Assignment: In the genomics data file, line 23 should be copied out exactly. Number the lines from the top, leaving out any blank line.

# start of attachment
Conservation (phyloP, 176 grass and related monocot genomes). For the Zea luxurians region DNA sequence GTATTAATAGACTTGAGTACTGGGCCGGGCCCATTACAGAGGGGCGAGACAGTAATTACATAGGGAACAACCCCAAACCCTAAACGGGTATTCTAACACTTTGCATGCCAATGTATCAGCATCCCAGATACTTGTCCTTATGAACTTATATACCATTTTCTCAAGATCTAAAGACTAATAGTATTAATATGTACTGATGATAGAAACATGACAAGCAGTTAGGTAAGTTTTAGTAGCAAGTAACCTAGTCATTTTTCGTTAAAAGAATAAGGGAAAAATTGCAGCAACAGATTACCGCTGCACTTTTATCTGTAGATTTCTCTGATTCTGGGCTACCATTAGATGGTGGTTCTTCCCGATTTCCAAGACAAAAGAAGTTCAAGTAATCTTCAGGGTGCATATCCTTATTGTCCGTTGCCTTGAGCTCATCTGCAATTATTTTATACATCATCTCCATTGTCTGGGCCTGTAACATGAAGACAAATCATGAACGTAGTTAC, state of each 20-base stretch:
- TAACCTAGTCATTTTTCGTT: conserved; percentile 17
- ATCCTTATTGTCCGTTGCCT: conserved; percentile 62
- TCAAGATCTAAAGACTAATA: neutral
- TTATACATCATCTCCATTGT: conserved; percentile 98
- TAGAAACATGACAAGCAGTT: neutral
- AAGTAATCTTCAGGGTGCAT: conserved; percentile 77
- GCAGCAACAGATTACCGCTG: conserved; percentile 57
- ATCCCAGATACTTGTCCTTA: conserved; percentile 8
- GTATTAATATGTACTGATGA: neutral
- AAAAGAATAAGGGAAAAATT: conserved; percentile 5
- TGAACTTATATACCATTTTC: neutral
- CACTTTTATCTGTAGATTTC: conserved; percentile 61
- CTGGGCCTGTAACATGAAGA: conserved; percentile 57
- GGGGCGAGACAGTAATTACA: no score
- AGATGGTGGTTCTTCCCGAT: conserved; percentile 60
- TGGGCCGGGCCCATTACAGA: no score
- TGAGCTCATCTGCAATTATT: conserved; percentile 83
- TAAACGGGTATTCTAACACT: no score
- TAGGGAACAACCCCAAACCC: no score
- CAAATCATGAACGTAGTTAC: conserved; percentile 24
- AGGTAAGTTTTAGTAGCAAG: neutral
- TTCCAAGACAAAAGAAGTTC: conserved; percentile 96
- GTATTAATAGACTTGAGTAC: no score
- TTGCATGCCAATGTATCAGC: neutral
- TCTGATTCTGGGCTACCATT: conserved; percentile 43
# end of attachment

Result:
- TTCCAAGACAAAAGAAGTTC: conserved; percentile 96